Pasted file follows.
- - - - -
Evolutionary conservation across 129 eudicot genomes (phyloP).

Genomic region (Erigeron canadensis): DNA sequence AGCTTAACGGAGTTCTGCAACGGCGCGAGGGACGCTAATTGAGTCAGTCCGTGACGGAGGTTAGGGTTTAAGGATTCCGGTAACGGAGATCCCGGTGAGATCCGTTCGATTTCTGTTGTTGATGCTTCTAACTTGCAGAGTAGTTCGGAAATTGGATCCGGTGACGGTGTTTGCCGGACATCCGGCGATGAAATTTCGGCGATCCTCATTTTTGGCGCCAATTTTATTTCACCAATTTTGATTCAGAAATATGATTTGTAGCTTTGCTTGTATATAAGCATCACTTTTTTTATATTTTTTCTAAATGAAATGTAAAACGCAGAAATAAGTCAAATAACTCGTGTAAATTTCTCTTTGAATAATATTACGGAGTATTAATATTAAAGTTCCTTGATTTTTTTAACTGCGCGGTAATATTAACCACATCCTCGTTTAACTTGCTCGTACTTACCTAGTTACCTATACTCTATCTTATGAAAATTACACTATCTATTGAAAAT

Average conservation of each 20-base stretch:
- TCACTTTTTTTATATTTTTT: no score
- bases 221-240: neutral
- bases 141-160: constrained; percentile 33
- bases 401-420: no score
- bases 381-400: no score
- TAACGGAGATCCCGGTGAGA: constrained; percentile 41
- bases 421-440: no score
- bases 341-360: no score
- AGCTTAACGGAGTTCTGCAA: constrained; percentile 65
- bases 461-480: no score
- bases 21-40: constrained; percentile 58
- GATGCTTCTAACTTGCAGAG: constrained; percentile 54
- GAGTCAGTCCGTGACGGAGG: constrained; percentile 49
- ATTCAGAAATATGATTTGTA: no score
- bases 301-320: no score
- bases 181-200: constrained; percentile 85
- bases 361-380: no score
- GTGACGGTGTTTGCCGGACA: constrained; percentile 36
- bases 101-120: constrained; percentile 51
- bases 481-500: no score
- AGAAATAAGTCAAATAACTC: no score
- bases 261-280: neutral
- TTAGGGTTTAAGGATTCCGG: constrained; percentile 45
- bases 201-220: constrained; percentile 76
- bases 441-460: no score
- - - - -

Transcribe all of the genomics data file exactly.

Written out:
Evolutionary conservation across 129 eudicot genomes (phyloP).

Genomic region (Erigeron canadensis): DNA sequence AGCTTAACGGAGTTCTGCAACGGCGCGAGGGACGCTAATTGAGTCAGTCCGTGACGGAGGTTAGGGTTTAAGGATTCCGGTAACGGAGATCCCGGTGAGATCCGTTCGATTTCTGTTGTTGATGCTTCTAACTTGCAGAGTAGTTCGGAAATTGGATCCGGTGACGGTGTTTGCCGGACATCCGGCGATGAAATTTCGGCGATCCTCATTTTTGGCGCCAATTTTATTTCACCAATTTTGATTCAGAAATATGATTTGTAGCTTTGCTTGTATATAAGCATCACTTTTTTTATATTTTTTCTAAATGAAATGTAAAACGCAGAAATAAGTCAAATAACTCGTGTAAATTTCTCTTTGAATAATATTACGGAGTATTAATATTAAAGTTCCTTGATTTTTTTAACTGCGCGGTAATATTAACCACATCCTCGTTTAACTTGCTCGTACTTACCTAGTTACCTATACTCTATCTTATGAAAATTACACTATCTATTGAAAAT

Average conservation of each 20-base stretch:
- TCACTTTTTTTATATTTTTT: no score
- bases 221-240: neutral
- bases 141-160: constrained; percentile 33
- bases 401-420: no score
- bases 381-400: no score
- TAACGGAGATCCCGGTGAGA: constrained; percentile 41
- bases 421-440: no score
- bases 341-360: no score
- AGCTTAACGGAGTTCTGCAA: constrained; percentile 65
- bases 461-480: no score
- bases 21-40: constrained; percentile 58
- GATGCTTCTAACTTGCAGAG: constrained; percentile 54
- GAGTCAGTCCGTGACGGAGG: constrained; percentile 49
- ATTCAGAAATATGATTTGTA: no score
- bases 301-320: no score
- bases 181-200: constrained; percentile 85
- bases 361-380: no score
- GTGACGGTGTTTGCCGGACA: constrained; percentile 36
- bases 101-120: constrained; percentile 51
- bases 481-500: no score
- AGAAATAAGTCAAATAACTC: no score
- bases 261-280: neutral
- TTAGGGTTTAAGGATTCCGG: constrained; percentile 45
- bases 201-220: constrained; percentile 76
- bases 441-460: no score